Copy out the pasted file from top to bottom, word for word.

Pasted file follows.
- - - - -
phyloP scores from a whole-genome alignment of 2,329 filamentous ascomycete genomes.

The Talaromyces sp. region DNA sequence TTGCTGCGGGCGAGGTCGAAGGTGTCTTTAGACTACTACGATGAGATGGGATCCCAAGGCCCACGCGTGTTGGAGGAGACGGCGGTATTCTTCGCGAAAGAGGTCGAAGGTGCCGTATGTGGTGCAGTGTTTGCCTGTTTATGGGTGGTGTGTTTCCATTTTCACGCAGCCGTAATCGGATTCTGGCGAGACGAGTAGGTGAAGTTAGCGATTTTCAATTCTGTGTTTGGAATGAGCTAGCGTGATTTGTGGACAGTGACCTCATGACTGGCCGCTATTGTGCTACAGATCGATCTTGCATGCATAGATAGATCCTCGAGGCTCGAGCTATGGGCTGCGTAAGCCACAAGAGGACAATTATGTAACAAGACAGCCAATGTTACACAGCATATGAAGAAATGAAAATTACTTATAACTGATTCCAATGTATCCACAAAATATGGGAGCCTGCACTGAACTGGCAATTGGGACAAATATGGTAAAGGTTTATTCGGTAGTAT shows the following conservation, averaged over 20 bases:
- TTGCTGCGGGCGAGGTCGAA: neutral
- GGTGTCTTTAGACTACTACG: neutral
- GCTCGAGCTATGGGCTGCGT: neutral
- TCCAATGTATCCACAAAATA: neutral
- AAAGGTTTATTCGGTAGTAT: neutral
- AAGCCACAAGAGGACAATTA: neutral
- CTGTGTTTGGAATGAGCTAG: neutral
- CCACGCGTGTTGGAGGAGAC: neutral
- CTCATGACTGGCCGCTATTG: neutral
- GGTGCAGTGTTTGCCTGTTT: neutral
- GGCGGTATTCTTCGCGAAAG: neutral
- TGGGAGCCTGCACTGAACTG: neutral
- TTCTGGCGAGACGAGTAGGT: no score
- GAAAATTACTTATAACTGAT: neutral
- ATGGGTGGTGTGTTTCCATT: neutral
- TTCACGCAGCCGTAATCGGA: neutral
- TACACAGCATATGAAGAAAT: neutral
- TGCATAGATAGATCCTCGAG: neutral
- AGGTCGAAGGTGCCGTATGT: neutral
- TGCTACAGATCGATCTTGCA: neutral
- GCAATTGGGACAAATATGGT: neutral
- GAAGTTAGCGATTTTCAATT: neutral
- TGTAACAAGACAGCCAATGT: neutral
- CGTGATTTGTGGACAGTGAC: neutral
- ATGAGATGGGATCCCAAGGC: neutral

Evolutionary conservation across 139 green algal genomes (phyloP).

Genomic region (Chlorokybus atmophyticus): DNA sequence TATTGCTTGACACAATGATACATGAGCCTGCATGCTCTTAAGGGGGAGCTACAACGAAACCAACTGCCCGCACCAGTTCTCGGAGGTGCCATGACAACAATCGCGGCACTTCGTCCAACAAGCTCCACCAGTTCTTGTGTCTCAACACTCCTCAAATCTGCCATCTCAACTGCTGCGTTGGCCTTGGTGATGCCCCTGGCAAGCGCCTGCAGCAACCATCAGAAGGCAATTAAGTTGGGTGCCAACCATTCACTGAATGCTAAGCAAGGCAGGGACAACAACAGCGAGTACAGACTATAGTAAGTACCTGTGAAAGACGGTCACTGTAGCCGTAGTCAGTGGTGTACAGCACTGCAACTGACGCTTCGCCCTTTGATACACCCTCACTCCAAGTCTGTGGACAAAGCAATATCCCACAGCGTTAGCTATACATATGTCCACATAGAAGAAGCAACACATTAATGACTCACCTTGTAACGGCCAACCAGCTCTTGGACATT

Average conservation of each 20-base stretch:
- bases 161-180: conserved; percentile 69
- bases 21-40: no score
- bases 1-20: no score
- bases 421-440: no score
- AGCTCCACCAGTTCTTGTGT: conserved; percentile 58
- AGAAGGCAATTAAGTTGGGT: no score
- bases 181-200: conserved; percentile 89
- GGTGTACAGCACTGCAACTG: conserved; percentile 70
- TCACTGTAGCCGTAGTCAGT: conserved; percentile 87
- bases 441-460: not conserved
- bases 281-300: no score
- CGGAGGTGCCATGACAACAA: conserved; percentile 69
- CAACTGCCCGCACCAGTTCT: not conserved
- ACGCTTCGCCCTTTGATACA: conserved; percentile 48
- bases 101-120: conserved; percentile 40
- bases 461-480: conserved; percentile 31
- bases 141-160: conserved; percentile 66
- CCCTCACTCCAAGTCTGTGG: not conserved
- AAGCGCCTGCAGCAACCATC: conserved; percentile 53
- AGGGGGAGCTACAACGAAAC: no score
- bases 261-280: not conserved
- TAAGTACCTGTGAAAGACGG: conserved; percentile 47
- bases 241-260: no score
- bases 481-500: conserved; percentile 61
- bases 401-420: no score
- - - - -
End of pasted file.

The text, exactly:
phyloP scores from a whole-genome alignment of 2,329 filamentous ascomycete genomes.

The Talaromyces sp. region DNA sequence TTGCTGCGGGCGAGGTCGAAGGTGTCTTTAGACTACTACGATGAGATGGGATCCCAAGGCCCACGCGTGTTGGAGGAGACGGCGGTATTCTTCGCGAAAGAGGTCGAAGGTGCCGTATGTGGTGCAGTGTTTGCCTGTTTATGGGTGGTGTGTTTCCATTTTCACGCAGCCGTAATCGGATTCTGGCGAGACGAGTAGGTGAAGTTAGCGATTTTCAATTCTGTGTTTGGAATGAGCTAGCGTGATTTGTGGACAGTGACCTCATGACTGGCCGCTATTGTGCTACAGATCGATCTTGCATGCATAGATAGATCCTCGAGGCTCGAGCTATGGGCTGCGTAAGCCACAAGAGGACAATTATGTAACAAGACAGCCAATGTTACACAGCATATGAAGAAATGAAAATTACTTATAACTGATTCCAATGTATCCACAAAATATGGGAGCCTGCACTGAACTGGCAATTGGGACAAATATGGTAAAGGTTTATTCGGTAGTAT shows the following conservation, averaged over 20 bases:
- TTGCTGCGGGCGAGGTCGAA: neutral
- GGTGTCTTTAGACTACTACG: neutral
- GCTCGAGCTATGGGCTGCGT: neutral
- TCCAATGTATCCACAAAATA: neutral
- AAAGGTTTATTCGGTAGTAT: neutral
- AAGCCACAAGAGGACAATTA: neutral
- CTGTGTTTGGAATGAGCTAG: neutral
- CCACGCGTGTTGGAGGAGAC: neutral
- CTCATGACTGGCCGCTATTG: neutral
- GGTGCAGTGTTTGCCTGTTT: neutral
- GGCGGTATTCTTCGCGAAAG: neutral
- TGGGAGCCTGCACTGAACTG: neutral
- TTCTGGCGAGACGAGTAGGT: no score
- GAAAATTACTTATAACTGAT: neutral
- ATGGGTGGTGTGTTTCCATT: neutral
- TTCACGCAGCCGTAATCGGA: neutral
- TACACAGCATATGAAGAAAT: neutral
- TGCATAGATAGATCCTCGAG: neutral
- AGGTCGAAGGTGCCGTATGT: neutral
- TGCTACAGATCGATCTTGCA: neutral
- GCAATTGGGACAAATATGGT: neutral
- GAAGTTAGCGATTTTCAATT: neutral
- TGTAACAAGACAGCCAATGT: neutral
- CGTGATTTGTGGACAGTGAC: neutral
- ATGAGATGGGATCCCAAGGC: neutral

Evolutionary conservation across 139 green algal genomes (phyloP).

Genomic region (Chlorokybus atmophyticus): DNA sequence TATTGCTTGACACAATGATACATGAGCCTGCATGCTCTTAAGGGGGAGCTACAACGAAACCAACTGCCCGCACCAGTTCTCGGAGGTGCCATGACAACAATCGCGGCACTTCGTCCAACAAGCTCCACCAGTTCTTGTGTCTCAACACTCCTCAAATCTGCCATCTCAACTGCTGCGTTGGCCTTGGTGATGCCCCTGGCAAGCGCCTGCAGCAACCATCAGAAGGCAATTAAGTTGGGTGCCAACCATTCACTGAATGCTAAGCAAGGCAGGGACAACAACAGCGAGTACAGACTATAGTAAGTACCTGTGAAAGACGGTCACTGTAGCCGTAGTCAGTGGTGTACAGCACTGCAACTGACGCTTCGCCCTTTGATACACCCTCACTCCAAGTCTGTGGACAAAGCAATATCCCACAGCGTTAGCTATACATATGTCCACATAGAAGAAGCAACACATTAATGACTCACCTTGTAACGGCCAACCAGCTCTTGGACATT

Average conservation of each 20-base stretch:
- bases 161-180: conserved; percentile 69
- bases 21-40: no score
- bases 1-20: no score
- bases 421-440: no score
- AGCTCCACCAGTTCTTGTGT: conserved; percentile 58
- AGAAGGCAATTAAGTTGGGT: no score
- bases 181-200: conserved; percentile 89
- GGTGTACAGCACTGCAACTG: conserved; percentile 70
- TCACTGTAGCCGTAGTCAGT: conserved; percentile 87
- bases 441-460: not conserved
- bases 281-300: no score
- CGGAGGTGCCATGACAACAA: conserved; percentile 69
- CAACTGCCCGCACCAGTTCT: not conserved
- ACGCTTCGCCCTTTGATACA: conserved; percentile 48
- bases 101-120: conserved; percentile 40
- bases 461-480: conserved; percentile 31
- bases 141-160: conserved; percentile 66
- CCCTCACTCCAAGTCTGTGG: not conserved
- AAGCGCCTGCAGCAACCATC: conserved; percentile 53
- AGGGGGAGCTACAACGAAAC: no score
- bases 261-280: not conserved
- TAAGTACCTGTGAAAGACGG: conserved; percentile 47
- bases 241-260: no score
- bases 481-500: conserved; percentile 61
- bases 401-420: no score